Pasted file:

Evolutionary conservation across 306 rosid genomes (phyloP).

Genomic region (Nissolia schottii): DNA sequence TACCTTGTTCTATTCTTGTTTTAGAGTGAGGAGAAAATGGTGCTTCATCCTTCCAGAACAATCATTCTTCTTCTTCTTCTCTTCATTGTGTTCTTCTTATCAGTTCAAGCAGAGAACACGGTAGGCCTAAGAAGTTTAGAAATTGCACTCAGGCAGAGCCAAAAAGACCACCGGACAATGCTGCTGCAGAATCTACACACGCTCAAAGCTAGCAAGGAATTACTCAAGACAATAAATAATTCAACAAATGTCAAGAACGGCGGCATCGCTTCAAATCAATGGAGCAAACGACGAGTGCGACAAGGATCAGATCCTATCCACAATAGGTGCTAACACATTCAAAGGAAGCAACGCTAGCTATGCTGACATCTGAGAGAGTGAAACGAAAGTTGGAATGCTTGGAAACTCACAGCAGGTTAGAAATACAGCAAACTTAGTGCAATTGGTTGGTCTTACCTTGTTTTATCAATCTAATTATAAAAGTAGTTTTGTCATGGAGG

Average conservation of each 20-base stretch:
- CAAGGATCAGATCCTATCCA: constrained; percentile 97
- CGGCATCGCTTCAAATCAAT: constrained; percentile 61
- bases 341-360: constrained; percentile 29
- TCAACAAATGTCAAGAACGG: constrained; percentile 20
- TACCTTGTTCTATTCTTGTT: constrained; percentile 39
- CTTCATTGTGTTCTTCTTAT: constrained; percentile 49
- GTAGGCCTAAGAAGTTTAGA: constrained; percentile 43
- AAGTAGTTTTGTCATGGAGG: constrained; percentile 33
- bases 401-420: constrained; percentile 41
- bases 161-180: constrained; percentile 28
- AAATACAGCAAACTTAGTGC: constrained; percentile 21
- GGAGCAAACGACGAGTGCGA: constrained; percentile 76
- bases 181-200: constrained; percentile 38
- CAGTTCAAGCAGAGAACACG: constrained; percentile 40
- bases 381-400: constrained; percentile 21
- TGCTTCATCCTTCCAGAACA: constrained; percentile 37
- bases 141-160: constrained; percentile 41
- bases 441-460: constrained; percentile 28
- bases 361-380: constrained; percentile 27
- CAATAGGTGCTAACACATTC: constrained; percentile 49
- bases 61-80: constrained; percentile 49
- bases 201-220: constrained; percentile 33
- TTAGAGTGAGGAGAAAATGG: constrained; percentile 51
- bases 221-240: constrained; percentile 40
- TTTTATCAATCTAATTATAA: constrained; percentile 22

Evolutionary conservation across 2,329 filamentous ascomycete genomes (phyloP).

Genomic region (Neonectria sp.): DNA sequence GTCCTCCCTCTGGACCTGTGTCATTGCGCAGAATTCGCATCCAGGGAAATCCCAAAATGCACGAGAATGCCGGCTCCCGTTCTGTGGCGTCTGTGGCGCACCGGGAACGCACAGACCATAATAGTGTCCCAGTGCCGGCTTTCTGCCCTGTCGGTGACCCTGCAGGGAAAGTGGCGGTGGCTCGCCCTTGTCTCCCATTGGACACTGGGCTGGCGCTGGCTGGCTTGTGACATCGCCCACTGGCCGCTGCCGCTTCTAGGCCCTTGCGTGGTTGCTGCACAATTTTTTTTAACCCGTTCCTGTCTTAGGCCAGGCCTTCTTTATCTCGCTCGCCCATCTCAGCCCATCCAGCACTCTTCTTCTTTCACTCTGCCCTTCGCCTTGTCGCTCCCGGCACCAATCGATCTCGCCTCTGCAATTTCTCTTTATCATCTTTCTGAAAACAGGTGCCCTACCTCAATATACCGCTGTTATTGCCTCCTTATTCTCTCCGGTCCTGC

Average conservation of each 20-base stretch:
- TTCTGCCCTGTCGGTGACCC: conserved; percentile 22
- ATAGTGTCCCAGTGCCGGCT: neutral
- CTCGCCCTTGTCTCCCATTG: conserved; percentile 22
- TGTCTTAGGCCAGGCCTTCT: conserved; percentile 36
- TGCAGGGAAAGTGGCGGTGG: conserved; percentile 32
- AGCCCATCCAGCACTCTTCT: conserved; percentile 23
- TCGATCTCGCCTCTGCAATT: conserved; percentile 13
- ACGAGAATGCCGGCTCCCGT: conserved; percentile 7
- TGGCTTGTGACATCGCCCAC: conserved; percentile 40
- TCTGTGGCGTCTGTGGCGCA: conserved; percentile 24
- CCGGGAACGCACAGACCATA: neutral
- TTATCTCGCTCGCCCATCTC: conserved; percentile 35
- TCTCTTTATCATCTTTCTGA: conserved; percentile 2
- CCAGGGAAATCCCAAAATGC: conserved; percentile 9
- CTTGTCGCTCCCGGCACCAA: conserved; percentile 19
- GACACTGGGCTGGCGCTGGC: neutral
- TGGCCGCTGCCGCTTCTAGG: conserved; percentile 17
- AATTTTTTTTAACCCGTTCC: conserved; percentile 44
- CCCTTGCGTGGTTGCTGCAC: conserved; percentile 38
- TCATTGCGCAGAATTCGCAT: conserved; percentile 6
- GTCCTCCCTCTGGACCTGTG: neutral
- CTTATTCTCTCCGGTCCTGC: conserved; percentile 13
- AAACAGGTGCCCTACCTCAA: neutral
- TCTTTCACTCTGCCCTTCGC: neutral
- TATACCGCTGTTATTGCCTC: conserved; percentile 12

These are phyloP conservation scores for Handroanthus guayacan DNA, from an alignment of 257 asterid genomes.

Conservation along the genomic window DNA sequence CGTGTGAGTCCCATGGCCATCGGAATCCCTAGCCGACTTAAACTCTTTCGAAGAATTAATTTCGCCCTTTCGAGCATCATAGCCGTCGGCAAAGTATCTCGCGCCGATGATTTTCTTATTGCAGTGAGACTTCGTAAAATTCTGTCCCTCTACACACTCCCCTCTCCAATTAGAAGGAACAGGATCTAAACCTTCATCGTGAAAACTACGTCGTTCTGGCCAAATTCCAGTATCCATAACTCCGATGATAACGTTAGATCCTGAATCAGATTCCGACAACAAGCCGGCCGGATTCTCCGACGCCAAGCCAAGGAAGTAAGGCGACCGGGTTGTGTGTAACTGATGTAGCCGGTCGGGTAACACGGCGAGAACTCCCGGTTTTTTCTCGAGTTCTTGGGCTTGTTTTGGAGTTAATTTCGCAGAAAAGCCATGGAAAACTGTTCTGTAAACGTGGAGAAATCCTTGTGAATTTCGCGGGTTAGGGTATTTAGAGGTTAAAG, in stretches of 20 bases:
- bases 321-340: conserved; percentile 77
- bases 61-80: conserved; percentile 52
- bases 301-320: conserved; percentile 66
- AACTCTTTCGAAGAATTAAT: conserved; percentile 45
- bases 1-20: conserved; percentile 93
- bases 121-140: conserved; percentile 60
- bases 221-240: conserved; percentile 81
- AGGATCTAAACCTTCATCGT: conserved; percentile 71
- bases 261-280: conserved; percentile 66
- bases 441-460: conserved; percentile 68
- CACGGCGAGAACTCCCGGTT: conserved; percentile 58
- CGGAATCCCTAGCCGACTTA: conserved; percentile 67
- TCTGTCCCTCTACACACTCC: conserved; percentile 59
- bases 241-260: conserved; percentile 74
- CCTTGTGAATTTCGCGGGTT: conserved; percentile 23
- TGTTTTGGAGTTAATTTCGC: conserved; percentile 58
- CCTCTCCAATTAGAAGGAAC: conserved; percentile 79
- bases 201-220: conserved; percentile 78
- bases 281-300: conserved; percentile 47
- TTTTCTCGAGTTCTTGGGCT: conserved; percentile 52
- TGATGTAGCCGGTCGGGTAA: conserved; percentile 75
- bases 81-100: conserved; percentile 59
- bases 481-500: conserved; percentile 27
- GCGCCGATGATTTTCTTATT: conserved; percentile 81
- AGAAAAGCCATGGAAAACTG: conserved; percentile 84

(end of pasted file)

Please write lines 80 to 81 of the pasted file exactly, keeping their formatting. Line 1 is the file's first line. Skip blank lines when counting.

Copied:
- bases 81-100: conserved; percentile 59
- bases 481-500: conserved; percentile 27